On a different note, any badges, emblems or liveries applied to the car should be removed before it is returned. This should be done professionally, and the vehicle returned to its original state – unless agreed in writing by the leasing company. Any damage caused in fitting or removal of these – including faded paintwork is not classed as fair wear and tear.
As for convertibles, the roof itself should be free from damage including rips and tears and fully functional. Similarly, the rear window should not be cracked or creased. If it is, you’re likely to be charged. Any accessories provided with the car, such as a wind deflector should be returned with the car and in good condition.
Where tow bars have been fitted this must have been carried out with the leasing company’s permission. If fitted, tow bars should be rust-free, with functional electrical connections and a ball cover fitted.
Windows, glass, door mirrors and lamps
Light scratches to the windscreen or windows are acceptable, as long as any heater elements fitted work correctly and the driver’s vision is unimpeded. Chips, cracks or holes are not, however.
Repaired chips outside of the driver’s line of sight are acceptable – if they have been carried out to a professional standard with a warranty – though any repaired chips within the driver’s sightline are not.
Cracked, damaged or missing door mirrors are unacceptable and electric adjustment and heater functions – where present – must work correctly. All lights are also expected to work, with any holes or cracks in the lamp assembly being unacceptable, though scuffs and scratches up to 25mm are not a problem.
Tyres and wheels
All tyres – including the spare – must be the correct specification for the car, both in size and speed rating, and have sufficient tread to meet UK legal requirements. Most tyres feature rubber bars in the gap between the tread to show the minimum legal tread level – if any of your tyres are below this level, you’ll have to replace all affected tyres before returning the car to avoid charges.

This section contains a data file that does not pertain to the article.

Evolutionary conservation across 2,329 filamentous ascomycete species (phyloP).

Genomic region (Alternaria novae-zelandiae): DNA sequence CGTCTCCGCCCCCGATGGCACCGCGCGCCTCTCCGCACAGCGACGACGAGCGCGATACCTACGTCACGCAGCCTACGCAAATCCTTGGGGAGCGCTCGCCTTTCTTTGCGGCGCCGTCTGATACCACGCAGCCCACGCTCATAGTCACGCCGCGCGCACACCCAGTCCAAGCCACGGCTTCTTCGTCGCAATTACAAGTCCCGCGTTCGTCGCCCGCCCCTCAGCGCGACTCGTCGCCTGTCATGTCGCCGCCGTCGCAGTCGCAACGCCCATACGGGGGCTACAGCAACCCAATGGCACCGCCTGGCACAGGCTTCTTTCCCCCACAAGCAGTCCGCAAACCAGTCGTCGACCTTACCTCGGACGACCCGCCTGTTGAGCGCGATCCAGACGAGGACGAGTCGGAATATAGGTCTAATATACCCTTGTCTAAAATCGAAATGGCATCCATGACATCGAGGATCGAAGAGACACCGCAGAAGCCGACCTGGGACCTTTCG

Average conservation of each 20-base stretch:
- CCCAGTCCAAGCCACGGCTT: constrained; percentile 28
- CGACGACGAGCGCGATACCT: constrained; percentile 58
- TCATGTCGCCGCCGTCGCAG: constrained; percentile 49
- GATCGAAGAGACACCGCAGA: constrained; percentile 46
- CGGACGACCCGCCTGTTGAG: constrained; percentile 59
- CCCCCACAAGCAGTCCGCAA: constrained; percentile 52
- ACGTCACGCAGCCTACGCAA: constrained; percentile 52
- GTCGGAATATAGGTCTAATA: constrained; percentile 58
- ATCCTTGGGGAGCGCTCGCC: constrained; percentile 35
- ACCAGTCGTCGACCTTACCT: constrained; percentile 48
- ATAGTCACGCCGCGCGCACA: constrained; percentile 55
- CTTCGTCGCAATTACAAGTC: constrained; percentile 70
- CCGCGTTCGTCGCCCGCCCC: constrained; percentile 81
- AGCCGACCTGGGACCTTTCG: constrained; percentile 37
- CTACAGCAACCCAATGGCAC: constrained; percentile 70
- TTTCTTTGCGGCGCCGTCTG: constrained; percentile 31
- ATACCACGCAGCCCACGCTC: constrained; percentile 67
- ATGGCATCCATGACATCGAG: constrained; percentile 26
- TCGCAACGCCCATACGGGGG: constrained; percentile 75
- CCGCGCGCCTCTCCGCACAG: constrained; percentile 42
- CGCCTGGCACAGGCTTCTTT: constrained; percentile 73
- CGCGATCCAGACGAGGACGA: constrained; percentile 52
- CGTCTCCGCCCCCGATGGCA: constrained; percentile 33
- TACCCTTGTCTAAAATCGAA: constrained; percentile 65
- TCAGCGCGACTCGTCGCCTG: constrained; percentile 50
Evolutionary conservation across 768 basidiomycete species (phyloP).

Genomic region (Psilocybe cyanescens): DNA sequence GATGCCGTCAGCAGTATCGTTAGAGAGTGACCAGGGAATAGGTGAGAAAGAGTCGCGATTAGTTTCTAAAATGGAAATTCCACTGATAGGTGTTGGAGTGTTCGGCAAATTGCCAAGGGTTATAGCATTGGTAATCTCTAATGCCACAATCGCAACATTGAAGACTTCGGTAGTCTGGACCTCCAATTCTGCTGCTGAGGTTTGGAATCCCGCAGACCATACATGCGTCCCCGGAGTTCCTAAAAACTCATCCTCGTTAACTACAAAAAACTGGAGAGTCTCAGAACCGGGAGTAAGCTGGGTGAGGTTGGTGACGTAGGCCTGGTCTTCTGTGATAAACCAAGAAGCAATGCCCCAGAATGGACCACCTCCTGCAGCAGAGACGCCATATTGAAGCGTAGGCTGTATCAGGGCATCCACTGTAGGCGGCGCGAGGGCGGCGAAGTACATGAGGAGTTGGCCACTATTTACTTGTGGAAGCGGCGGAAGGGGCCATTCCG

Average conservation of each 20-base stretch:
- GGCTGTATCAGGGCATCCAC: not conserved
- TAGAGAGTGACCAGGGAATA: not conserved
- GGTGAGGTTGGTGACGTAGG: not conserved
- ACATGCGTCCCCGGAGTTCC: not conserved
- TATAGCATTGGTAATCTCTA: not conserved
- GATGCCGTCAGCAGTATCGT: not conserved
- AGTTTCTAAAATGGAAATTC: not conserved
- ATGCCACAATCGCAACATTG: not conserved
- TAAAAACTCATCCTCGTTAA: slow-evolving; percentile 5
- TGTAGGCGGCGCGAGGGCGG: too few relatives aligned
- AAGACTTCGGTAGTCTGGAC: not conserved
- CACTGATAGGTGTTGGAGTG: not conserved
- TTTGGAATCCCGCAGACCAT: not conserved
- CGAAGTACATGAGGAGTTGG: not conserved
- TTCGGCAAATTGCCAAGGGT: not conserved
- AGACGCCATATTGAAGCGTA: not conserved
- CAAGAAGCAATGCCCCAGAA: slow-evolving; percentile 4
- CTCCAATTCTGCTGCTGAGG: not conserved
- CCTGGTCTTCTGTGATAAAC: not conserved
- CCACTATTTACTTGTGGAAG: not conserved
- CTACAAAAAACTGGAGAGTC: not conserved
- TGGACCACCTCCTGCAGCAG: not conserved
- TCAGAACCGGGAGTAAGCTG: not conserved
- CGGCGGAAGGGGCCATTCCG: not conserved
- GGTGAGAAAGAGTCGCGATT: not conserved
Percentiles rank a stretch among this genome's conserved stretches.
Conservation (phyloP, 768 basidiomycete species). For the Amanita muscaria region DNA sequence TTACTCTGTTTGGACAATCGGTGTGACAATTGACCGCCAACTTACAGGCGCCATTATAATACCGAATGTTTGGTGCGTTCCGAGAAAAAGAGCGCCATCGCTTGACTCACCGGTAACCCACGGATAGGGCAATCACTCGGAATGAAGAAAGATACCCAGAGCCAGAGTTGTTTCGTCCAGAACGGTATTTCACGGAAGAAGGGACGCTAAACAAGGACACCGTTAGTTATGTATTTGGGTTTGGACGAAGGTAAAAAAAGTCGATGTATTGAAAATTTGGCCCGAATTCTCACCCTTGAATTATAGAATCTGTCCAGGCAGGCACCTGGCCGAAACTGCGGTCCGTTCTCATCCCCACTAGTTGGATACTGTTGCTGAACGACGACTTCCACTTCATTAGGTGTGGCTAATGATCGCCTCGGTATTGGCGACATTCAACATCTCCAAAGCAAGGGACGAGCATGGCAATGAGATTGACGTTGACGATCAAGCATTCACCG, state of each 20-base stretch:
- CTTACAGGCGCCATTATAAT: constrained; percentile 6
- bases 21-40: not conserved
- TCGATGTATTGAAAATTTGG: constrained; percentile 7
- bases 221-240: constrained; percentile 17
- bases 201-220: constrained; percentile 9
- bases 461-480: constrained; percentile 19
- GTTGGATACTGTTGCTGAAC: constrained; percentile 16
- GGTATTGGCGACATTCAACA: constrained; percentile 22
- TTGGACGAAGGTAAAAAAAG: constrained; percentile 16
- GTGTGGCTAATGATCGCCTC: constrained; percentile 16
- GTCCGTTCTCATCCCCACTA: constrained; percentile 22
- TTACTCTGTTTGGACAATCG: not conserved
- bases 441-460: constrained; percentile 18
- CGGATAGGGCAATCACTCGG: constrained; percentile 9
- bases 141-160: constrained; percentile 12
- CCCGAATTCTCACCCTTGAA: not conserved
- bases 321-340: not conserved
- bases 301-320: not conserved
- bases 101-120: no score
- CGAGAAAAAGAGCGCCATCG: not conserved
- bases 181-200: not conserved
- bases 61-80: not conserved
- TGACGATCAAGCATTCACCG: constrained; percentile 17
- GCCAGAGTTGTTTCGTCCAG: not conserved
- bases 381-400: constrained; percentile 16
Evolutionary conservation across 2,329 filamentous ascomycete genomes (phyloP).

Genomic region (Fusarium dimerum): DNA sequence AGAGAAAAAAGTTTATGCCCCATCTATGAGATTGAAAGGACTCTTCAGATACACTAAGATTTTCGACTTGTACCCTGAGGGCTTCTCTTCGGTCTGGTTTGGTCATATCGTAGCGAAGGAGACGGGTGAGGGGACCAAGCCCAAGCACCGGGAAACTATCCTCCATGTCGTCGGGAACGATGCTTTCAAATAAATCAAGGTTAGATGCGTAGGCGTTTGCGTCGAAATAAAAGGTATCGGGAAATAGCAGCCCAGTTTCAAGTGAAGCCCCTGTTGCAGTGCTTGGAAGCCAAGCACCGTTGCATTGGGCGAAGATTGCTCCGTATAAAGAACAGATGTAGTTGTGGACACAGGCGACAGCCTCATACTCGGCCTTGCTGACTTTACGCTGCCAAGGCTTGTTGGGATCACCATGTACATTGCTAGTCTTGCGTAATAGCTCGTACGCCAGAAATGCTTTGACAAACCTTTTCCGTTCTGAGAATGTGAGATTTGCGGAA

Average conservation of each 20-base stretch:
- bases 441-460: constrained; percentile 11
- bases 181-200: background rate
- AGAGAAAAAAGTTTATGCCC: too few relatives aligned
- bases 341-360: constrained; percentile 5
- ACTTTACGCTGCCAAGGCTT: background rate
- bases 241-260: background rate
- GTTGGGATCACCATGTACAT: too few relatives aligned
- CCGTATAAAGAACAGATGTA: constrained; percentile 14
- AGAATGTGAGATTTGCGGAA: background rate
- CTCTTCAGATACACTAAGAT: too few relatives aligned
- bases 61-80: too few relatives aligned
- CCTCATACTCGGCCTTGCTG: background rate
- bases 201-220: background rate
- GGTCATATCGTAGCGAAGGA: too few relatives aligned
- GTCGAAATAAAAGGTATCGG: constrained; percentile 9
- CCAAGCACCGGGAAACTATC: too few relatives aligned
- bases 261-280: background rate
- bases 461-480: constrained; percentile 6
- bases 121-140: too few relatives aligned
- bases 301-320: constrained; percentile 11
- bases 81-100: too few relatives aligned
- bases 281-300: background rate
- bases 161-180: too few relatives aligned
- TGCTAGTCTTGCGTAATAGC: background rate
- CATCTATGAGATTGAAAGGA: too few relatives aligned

There should be no damage to the tread or sidewalls of the tyres either. Likewise, uneven tyre wear – due to the tyres being underinflated or overinflated – is not acceptable. Any dents or holes on the wheel trims are also unacceptable, though scuffs totalling up to 50mm around individual hubcaps or alloy wheels are okay. Any damage to wheel spokes, however, is not acceptable.
Where provided with the car, any spare wheel – including any supplied kit such as a jack – must be fully intact, safely stowed and in good working order, as should the emergency tyre inflation kit, if provided.
Cars are expected to be handed back in a safe and legal condition, and able to pass an MOT test. Consequently, grooved brakes due to excessive wear, a slipping clutch, abrupt automatic transmission and engine that has seized due to insufficient coolant or oil resulting from lack of maintenance or servicing, all fall outside fair wear and tear.
No impact damage to the underside of a vehicle is acceptable, and nor are non-functioning catalytic convertors due to obvious damage. No engine management warning lights should be showing on the dashboard – including those referring to the Diesel Particulate Filter (DPF), tyre pressure monitoring system, or oil pressure – apart from advisory alters, such as a countdown to the next service.
The inside of a car returned at the end of a lease should be both clean and odourless, with no burns, stains, tears, holes, scratches or dents – to the dashboard, seats or carpets. All seats that came with the car should be there when it’s returned, while seat belts, sun visors, rear-view mirrors and door bins should be present and free from damage.
Meanwhile, scratches around the boot that reflect everyday use are acceptable, though torn or split carpets or boot covers and damaged surrounding panels are not. Any additional equipment, such as boot covers, restraining nets and straps should be returned with the vehicle.
Equipment and controls
Any in-car entertainment, phone or navigation equipment should be returned with the car to avoid charges. This includes sat-nav discs, SD cards that may contain mapping or other information, remote controls, headphones or electric car charging cables. Fail to return them and you can expect to be issued a charge.
Should any other features have been fitted or wired into the car, such as phones or sat-nav, any resulting holes or damage should be neatly repaired when removed before returning the car.
*Deals are correct at time of publication. Everyone’s financial circumstances are different and credit is not always available – Parkers cannot recommend a deal for you specifically. These deals are indicative examples of some packages available this week.